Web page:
Saudi Arabia has offered to share intelligence with India in fighting terrorism and called for dismantling of terrorist infrastructure, even as New Delhi and Riyadh, in oblique references, called for sanctions against Jaish chief Masood Azhar in the UN and for a conducive atmosphere for holding Indo-Pak talks.
Affirming that the menace of extremism and terrorism threatens all nations and societies, Delhi and Riyadh rejected any attempt to link this universal phenomenon to any particular race, religion or culture. In oblique references to Pakistan both sides called on all states to reject the use of terrorism against other countries; dismantle terrorism infrastructures where they happen to exist and to cut off any kind of support and financing to the terrorists perpetrating terrorism from all territories against other states; and bring perpetrators of acts of terrorism to justice, according to the joint statement issued late on Wednesday night.
India and Saudi Arabia agreed to constitute a ‘Comprehensive Security Dialogue’ at the level of National Security Advisors and set up a Joint Working Group on Counter-Terrorism.
Both sides called up on all countries to renounce the use of terrorism as an instrument of state policy without naming Pakistan. They also called upon all states to deny access to weapons including missiles and drones to commit terrorist acts against other countries. The two leaders condemned in the strongest terms, the recent terrorist attack on Indian security forces on 14 February, 2019 in Pulwama in Jammu & Kashmir.
The two sides stressed the importance of regional stability and good neighbouring relations. The two countries appreciated consistent efforts made by the Indian PM since May 2014 including Prime Minister’s personal initiatives to have friendly relations with Pakistan. In this context, both sides agreed on the need for creation of conditions necessary for resumption of the comprehensive dialogue between India and Pakistan.
On an official visit to India, Saudi crown prince Mohammed bin Salman said he saw investment opportunities worth $100 billion in various sectors in India. Addressing the media along with PM Modi in New Delhi on Wednesday, Salman said Saudi Arabia has already invested $44 billion in India since the PM’s visit in 2016. Without naming Iran he also reiterated the Kingdom’s commitment to meet India’s growing needs for crude oil and petroleum products and substitute for any shortages that may arise as a result of any disruptions from other sources.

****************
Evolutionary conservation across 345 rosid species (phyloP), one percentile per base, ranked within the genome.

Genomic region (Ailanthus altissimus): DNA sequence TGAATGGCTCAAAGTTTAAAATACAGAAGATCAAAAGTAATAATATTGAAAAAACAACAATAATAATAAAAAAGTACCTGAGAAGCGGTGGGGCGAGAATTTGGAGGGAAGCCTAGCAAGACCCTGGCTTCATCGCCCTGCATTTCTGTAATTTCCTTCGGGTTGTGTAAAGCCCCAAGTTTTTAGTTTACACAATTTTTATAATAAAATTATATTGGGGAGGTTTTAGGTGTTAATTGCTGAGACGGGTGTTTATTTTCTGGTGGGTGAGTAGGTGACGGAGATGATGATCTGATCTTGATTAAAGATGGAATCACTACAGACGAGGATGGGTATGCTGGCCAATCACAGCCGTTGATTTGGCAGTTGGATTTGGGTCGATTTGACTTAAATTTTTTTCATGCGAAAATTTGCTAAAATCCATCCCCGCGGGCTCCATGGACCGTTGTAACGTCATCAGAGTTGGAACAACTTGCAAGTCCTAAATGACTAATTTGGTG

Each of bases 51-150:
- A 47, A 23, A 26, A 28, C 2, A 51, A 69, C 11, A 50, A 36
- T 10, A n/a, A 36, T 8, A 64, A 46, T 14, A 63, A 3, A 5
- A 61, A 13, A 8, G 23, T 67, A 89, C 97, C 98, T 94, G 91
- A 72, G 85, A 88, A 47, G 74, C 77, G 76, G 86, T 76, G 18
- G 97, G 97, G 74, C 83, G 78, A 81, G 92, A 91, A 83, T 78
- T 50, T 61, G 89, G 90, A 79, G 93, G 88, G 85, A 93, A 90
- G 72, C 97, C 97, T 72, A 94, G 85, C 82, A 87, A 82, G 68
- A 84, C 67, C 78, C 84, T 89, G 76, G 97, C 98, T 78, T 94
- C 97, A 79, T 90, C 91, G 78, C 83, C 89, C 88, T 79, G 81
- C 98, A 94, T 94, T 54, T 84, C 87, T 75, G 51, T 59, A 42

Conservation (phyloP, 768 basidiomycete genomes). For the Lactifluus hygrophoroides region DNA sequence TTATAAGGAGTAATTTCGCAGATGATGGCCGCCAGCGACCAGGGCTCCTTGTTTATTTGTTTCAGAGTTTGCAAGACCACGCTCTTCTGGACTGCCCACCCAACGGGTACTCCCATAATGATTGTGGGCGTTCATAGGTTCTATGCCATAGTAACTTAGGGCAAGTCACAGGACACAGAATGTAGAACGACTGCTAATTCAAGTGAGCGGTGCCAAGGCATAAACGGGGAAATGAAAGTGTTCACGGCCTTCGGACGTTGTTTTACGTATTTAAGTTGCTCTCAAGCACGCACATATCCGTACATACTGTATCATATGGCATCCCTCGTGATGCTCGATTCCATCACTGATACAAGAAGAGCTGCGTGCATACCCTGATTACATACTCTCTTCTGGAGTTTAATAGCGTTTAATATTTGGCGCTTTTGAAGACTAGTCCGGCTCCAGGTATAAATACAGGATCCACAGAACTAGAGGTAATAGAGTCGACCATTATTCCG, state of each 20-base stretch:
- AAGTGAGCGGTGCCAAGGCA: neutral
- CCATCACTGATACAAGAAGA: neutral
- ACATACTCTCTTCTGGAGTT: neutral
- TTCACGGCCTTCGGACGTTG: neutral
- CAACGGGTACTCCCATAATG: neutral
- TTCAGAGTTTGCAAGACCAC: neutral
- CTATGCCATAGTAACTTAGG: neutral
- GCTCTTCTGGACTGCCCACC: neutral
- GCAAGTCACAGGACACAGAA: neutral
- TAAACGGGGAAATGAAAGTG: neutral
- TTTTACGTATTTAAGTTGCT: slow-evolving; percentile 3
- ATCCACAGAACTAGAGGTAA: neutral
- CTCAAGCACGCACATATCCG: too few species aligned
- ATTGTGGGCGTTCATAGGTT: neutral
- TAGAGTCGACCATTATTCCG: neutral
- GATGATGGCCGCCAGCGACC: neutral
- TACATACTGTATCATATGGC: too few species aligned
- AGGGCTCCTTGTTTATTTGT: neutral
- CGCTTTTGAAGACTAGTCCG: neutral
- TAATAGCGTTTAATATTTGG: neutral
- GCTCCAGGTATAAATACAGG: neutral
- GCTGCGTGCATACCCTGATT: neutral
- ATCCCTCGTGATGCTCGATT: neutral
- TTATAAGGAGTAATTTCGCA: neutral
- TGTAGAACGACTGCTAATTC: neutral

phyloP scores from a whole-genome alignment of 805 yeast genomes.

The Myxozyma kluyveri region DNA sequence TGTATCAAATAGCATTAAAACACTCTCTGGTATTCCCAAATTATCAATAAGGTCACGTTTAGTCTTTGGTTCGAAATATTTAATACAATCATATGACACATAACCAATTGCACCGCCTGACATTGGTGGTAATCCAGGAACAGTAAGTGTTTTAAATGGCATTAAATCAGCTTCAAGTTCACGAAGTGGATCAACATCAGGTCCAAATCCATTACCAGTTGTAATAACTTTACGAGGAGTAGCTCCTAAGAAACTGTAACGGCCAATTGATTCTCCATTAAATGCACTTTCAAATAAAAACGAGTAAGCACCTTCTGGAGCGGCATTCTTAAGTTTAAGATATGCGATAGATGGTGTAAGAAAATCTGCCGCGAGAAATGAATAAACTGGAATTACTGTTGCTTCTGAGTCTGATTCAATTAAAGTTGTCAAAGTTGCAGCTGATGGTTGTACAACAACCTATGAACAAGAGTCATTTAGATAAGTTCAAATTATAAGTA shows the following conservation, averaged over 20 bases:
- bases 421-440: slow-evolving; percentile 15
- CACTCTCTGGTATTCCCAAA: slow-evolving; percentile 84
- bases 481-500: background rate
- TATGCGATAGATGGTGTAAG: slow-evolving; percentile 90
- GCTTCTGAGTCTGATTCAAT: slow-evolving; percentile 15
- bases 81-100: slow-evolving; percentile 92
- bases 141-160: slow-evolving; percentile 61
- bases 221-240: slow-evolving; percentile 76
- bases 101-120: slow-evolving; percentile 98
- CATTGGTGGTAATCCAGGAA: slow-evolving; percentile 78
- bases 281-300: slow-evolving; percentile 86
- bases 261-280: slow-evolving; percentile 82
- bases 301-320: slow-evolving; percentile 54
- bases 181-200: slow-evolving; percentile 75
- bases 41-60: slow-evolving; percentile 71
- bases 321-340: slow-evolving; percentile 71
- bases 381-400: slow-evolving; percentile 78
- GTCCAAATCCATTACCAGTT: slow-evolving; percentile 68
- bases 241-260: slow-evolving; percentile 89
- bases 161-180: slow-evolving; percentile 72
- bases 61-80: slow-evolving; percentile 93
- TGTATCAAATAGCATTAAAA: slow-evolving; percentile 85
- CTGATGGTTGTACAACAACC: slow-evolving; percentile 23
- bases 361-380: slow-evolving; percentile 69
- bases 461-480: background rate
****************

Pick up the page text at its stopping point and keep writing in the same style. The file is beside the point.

“We understand that there are opportunities for more than $100 billion investment in India…We want to strengthen investment and economic ties… We want to increase cooperation with India as it will give a new direction to our relationship,” the crown prince said. Economic relations secretary in MEA, TS Tirumurti, told reporters after the meeting that there is a commitment by Saudi Arabia to invest $100 billion in sectors like energy, petrochemicals and manufacturing.
When asked if Saudi Arabia offered to mediate between India and Pakistan, the ministry official said that at this point, no mediation has been offered. Riyadh had made it clear to Islamabad that Indo-Pak issues must be addressed bilaterally.
With Modi by his side, Salman told reporters he “shared India’s concern on terrorism.” He did not make any public reference to Pakistan, but said his visit to India will improve centuries-old ties between the countries, which he said are “in our DNA.”
Sources said Riyadh’s investments in Pakistan cannot be compared with India as Saudi Arabia was not investing to bail the country out, but because it was a robust economy growing at nearly 7%. Modi in his remarks referred to the attack on Indian soldiers and said effective steps would be taken to punish the perpetrators and their supporters. “Saudi Arabia and India share views on increasing cooperation in counterterrorism and tackling cybercrimes,’’ he said. “India and Saudi Arabia have agreed to cooperate further to fight against terrorism and put pressure on those countries which are supporting terror to deal with its growing threat.”